UK economy slows more than expected in third quarter
British economic growth slowed more than expected in the three months to September after the biggest fall in construction in three years, raising the chances that a period of rapid economic growth is coming to an end.
Third-quarter gross domestic product growth slowed to 0.5 percent, from 0.7 percent in the three months to June, a bigger slowdown than economists' forecasts of a small drop to 0.6 percent, the Office for National Statistics said on Tuesday.
Output was 2.3 percent higher than a year earlier, compared with a forecast for it to sustain the second quarter's 2.4 percent rate of growth, and the smallest increase in two years.
Britain's economy was the fastest growing in the G7 group of advanced economies in 2013 and 2014, as it caught up some of the ground it lost after the financial crisis. But earlier this month the International Monetary Fund forecast growth would slow to 2.5 percent this year, closer to Britain's long-run average.
The latest growth figures may also give pause for thought to the Bank of England, which had also forecast that the economy would grow by 0.6 percent in the third quarter.
Economists in a Reuters poll on Monday had pushed back their average expectation of when the BoE would start to raise interest rates to the second quarter of 2016 from the first.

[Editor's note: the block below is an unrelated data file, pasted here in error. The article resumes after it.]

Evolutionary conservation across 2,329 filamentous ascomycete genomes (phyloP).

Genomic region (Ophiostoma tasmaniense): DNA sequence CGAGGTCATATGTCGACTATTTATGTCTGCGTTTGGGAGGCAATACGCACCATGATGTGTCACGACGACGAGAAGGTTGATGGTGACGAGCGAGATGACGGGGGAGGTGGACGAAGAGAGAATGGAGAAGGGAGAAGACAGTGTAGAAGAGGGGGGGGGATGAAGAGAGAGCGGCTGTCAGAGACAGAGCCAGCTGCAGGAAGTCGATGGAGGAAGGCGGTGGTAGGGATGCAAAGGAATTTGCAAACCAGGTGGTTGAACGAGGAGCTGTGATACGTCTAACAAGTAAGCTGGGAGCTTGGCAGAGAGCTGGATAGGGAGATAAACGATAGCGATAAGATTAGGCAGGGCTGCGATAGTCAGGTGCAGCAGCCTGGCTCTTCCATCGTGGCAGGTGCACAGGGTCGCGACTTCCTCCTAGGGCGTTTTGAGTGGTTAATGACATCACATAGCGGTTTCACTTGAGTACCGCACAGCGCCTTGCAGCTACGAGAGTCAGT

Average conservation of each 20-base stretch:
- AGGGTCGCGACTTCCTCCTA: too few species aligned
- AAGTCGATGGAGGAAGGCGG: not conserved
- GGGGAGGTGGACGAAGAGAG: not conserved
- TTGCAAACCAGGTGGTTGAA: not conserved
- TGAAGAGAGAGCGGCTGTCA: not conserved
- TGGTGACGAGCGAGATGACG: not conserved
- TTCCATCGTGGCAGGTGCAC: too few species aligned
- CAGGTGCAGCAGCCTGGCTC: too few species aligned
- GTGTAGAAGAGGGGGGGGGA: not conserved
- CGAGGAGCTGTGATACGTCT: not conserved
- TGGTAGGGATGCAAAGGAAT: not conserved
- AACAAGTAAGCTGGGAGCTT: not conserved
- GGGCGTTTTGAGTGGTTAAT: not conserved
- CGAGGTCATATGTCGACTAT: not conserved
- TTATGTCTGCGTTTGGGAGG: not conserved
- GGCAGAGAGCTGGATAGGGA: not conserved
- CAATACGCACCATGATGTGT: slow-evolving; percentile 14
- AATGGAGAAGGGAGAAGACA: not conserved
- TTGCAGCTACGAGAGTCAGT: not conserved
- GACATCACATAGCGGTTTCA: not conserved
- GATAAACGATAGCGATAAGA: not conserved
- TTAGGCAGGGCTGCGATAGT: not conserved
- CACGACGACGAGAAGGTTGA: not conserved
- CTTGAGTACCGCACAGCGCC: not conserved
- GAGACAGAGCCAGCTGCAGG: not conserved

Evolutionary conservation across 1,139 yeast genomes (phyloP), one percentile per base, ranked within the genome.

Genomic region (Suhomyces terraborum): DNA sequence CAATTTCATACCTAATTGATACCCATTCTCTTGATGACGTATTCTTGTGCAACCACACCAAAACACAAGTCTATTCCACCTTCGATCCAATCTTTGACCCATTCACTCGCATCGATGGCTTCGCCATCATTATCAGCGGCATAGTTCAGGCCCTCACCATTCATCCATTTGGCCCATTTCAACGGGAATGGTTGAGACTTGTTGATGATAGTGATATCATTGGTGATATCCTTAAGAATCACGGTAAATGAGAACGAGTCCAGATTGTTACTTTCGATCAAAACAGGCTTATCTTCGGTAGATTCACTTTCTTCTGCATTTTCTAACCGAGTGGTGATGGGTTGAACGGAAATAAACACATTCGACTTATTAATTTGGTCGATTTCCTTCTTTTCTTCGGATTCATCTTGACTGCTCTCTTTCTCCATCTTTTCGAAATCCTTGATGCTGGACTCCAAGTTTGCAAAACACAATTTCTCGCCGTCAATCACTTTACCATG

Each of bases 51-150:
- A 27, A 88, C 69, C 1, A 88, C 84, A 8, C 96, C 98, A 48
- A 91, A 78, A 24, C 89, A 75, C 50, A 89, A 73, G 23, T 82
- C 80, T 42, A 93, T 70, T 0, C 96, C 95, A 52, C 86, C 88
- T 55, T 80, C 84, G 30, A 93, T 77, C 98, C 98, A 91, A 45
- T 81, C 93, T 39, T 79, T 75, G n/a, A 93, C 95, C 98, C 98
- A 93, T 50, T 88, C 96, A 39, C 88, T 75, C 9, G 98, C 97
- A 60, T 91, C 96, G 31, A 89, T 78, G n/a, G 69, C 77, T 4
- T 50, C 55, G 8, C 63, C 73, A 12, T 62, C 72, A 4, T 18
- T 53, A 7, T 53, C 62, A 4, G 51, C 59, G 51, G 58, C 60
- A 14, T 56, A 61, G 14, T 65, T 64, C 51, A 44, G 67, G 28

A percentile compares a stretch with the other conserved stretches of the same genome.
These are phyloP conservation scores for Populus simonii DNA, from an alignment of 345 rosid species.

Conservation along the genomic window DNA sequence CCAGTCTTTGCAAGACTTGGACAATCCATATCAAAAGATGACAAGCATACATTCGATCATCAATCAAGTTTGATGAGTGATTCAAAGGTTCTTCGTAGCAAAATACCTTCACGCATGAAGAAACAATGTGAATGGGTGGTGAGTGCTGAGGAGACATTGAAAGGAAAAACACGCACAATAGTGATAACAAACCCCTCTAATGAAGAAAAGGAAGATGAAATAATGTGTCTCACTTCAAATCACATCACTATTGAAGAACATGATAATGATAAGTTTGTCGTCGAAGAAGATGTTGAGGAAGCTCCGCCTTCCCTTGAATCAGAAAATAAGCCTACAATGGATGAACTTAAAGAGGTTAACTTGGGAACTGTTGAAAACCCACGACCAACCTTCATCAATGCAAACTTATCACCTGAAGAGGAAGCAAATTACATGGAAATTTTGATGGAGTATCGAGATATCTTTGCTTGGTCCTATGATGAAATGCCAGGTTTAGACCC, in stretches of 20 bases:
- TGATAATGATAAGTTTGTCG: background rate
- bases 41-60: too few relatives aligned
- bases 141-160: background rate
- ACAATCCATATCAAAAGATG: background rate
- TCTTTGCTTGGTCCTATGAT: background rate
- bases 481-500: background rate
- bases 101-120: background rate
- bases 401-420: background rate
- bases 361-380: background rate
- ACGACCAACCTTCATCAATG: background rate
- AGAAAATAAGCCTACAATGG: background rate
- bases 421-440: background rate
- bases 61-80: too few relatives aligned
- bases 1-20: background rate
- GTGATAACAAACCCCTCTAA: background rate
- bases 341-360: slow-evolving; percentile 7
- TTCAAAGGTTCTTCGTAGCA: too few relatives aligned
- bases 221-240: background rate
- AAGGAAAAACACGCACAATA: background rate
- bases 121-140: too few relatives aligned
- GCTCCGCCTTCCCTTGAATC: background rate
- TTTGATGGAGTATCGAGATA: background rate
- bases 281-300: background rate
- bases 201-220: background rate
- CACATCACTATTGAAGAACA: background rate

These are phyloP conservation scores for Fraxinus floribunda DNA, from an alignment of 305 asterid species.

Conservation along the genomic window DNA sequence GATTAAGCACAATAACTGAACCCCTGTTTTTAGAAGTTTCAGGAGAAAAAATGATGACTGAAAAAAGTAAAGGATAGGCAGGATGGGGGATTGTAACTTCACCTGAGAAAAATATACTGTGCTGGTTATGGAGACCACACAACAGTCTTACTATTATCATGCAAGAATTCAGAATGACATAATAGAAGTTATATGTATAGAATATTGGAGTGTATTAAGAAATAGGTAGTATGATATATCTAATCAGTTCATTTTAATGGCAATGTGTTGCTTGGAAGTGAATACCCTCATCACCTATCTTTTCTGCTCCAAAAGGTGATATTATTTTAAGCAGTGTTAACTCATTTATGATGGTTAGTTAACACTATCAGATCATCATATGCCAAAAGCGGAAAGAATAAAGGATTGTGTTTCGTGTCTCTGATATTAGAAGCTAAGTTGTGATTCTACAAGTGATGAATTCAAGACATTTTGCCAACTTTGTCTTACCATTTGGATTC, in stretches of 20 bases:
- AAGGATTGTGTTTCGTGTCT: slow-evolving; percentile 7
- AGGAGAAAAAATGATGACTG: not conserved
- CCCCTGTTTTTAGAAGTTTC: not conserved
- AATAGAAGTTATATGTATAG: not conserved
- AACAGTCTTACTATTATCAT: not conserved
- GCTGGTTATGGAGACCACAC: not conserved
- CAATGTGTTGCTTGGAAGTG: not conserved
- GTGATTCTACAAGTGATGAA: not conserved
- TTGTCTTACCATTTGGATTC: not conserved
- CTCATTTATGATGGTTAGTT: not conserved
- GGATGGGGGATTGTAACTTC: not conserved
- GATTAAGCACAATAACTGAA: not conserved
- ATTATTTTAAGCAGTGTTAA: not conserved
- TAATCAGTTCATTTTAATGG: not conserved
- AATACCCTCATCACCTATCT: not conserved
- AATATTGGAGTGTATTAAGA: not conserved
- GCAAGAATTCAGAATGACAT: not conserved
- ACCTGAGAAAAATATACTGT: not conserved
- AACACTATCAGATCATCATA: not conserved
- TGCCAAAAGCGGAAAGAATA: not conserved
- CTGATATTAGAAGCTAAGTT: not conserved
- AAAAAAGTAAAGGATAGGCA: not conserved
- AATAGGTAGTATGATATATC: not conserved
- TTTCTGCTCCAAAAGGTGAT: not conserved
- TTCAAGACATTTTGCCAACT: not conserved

Although the biggest economic worries over the quarter centred on a stock market tumble in China, the main driver for the fall in British GDP was a 2.2 percent decline in the domestic construction industry.
The ONS said that unusually wet weather in August may have played a role, and that its quarterly estimate assumed that growth in the sector had bounced back by 1.3 percent in September.
The ONS's preliminary estimate of GDP growth is based on less than half the actual data that will go into the final estimate published in a couple of months' time.
Services output -- the largest part of the economy and by far the biggest contributor to growth -- continued to grow strongly, rising by 0.7 percent on the quarter, its strongest performance since the last quarter of 2014.
Manufacturing output dropped by 0.3 percent on the quarter and has contracted for three quarters in a row, but overall industrial output was supported by growth in oil production due to fewer maintenance shutdowns than in previous years.
Earlier official data had shown a slowdown in industrial output in August as well as a chunky fall in construction. A subsequent private-sector survey have showed the biggest drop in industrial orders in three years as overseas demand falters.
However, consumer demand has remained solid, with retail sales growing more strongly in the third quarter of the year than in the second.